Sunday, 12 August 2007

Our family is sleeping in prison. St. Briavels Youth Hostel, almost in Wales, gave us the keys to the prison, their family room. It is equipped with four bunk beds, thick stone walls, a creaky wood floor, and two tiny windows. We’ve been able to experience what it must have been like sleeping in a real castle in the Middle Ages, the bathrooms are just a step above a garderobe (a hole that leads to the moat), it’s a bit drafty and damp, (our clothes never did dry, after hanging all night long), and there’s no internet access. I’ve gotten very creative in the stringing of clothes lines to hang our wet things on. An intruder to the castle would have looked up to see five pairs of underwear swinging inside the window, the only place I could find hooks to fasten the line.

There are certain sounds I associate with each place we have stayed. In London, it was the traffic. At the farm in Southern England, it was the birds, from chickens and ducks to song birds. Here, it is the squeaks. Everything here squeaks. The doors, the floors, the windows, the ceiling. It is very old. When Nate jumped on the carpeted top step of the staircase a dust cloud flew in the air, the communal stove in the kitchen has decades of splatter stains, and the wood floors are worn into big dips in the middle of rooms.

We found our way here with only one wrong turn. I have mastered the art of reading the British road atlas and we didn’t’ even use the GPS. Yesterday, on our way to the castle, we went to a place called Longleat. We drove through a safari park in our rent car where a monkey chewed on the car’s antenna, we found our way through the longest hedge maze in England, we saw baby meerkats (the cutest itty-bitty-witty things you ever did see), and took a boat ride to see a 47 year old gorilla who lives on an island with a television to keep him company,  two friendly hippos, and a couple baby sea lions. Now read that last sentence fast and you’ll know how we feel at the end of our busy day. We left with just enough time to get to St. Briavels for the medieval feast.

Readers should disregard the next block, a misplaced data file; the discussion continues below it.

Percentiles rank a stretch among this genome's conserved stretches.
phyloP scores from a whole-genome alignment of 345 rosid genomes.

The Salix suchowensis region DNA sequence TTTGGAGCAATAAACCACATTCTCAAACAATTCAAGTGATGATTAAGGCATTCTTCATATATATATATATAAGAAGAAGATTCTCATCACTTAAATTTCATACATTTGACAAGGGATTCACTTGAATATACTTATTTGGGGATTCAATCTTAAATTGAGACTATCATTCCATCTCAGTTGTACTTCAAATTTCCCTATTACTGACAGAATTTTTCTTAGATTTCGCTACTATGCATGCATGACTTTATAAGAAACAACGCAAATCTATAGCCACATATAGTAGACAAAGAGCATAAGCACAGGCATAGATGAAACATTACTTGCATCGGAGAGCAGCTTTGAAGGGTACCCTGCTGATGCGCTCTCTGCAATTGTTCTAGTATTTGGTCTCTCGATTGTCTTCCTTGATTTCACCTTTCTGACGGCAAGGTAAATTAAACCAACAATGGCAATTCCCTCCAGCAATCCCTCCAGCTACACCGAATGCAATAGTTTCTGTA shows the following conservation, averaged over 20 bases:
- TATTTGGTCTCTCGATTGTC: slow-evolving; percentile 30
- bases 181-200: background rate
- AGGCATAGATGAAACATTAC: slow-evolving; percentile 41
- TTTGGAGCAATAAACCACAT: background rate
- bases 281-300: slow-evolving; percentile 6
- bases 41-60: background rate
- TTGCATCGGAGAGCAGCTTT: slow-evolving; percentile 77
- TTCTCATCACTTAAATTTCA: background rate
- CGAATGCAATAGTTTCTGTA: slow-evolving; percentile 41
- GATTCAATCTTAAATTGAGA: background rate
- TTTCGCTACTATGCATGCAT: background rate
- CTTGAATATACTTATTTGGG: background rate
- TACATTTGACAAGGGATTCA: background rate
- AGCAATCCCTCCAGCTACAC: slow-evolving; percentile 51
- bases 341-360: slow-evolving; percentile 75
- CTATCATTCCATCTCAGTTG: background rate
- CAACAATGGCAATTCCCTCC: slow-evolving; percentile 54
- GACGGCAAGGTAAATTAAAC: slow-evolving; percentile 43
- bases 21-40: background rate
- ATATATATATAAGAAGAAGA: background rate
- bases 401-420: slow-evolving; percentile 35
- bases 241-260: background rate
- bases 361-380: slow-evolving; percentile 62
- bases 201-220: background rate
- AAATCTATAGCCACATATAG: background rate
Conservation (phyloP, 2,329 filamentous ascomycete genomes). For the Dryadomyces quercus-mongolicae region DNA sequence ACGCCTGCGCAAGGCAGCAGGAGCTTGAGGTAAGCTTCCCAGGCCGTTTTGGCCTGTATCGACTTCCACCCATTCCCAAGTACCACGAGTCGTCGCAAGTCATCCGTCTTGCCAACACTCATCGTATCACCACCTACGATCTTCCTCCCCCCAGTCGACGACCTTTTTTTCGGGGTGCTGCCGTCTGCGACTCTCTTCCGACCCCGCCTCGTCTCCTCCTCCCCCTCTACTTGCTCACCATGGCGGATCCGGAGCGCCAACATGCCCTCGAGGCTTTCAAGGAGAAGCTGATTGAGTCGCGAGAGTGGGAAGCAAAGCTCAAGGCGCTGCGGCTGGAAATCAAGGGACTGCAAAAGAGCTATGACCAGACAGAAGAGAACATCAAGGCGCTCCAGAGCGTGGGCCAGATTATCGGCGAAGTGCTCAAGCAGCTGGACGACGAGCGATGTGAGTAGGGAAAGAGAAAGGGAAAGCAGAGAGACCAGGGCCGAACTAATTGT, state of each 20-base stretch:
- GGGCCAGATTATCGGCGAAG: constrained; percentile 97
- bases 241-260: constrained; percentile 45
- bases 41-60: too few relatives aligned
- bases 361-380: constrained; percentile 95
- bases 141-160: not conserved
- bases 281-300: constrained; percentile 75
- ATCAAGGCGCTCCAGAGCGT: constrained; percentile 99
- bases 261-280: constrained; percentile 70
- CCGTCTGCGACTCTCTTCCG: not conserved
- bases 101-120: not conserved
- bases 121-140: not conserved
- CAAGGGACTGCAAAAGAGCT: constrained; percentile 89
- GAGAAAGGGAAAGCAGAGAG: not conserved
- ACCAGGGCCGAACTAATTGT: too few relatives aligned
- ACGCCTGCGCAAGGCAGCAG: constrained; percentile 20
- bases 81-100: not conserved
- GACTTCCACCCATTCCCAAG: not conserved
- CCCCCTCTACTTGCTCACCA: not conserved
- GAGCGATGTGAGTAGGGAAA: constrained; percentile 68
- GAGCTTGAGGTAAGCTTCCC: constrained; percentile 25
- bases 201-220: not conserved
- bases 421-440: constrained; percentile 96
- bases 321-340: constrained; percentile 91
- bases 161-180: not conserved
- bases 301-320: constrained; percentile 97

When we arrived the kids picked out medieval party clothes (from an old dusty trunk) for everyone to wear, and we joined 50 other decked out people in the castle’s dining hall. We were given only a knife for a utensil and dined medieval style (with our fingers) on baked potatoes, soup, chicken, corn on the cob and more. Two people were chosen as “Lord” and “Lady” of the feast, and the rest of us were told to supply the entertainment.

One man stood up and claimed, “I’m a bit of a joogler (juggler)”, and then attempted to juggle two baked potatoes. Very poorly. He never caught them, they went skittering around the table and across plates. Clay stood up and volunteered his services for the Lord and Lady and successfully juggled three potatoes. Nate and I told jokes and got good laughs. Everyone launched into songs spontaneously, stood up and recited bits from plays or poems, it really did feel like a feast.

Everyone else there was very English, except for a crazy French guy and a family from Australia. I was surprised by the songs that everyone seemed to know, even though we had never heard them before. It was the first time I really felt like a foreigner with other people. Everyone has spoken English wherever we’ve been, and even though it’s sometimes hard to decipher with the British accent, we can still understand. Last night it was painfully obvious that we did not have a clue, as they sang their ballads and told jokes that flew way over our heads. I guess I expect to feel that way in Morocco or Vietnam, but not in England.

We took a day trip to a place in Wales called The Big Pit today, an old coal mine. We wore hard hats with lights on them, and heavy belts with battery packs and oxygen, and then descended down to explore parts of the 28 miles of coal mines, where young children once sat in complete darkness for twelve hours, pit ponies were treated better than the children because they were given candles to light their underground stalls, and birds were used to test whether there were dangerous gasses in the air (the birds will die from high levels of methane before a human). I left wanting to write the story of a child who worked in the pit. The kids left wanting a souvenir, a constant plague as we find ourselves at so many tourist destinations. They did give me some good ideas for my story, we’ll see if anything comes of it!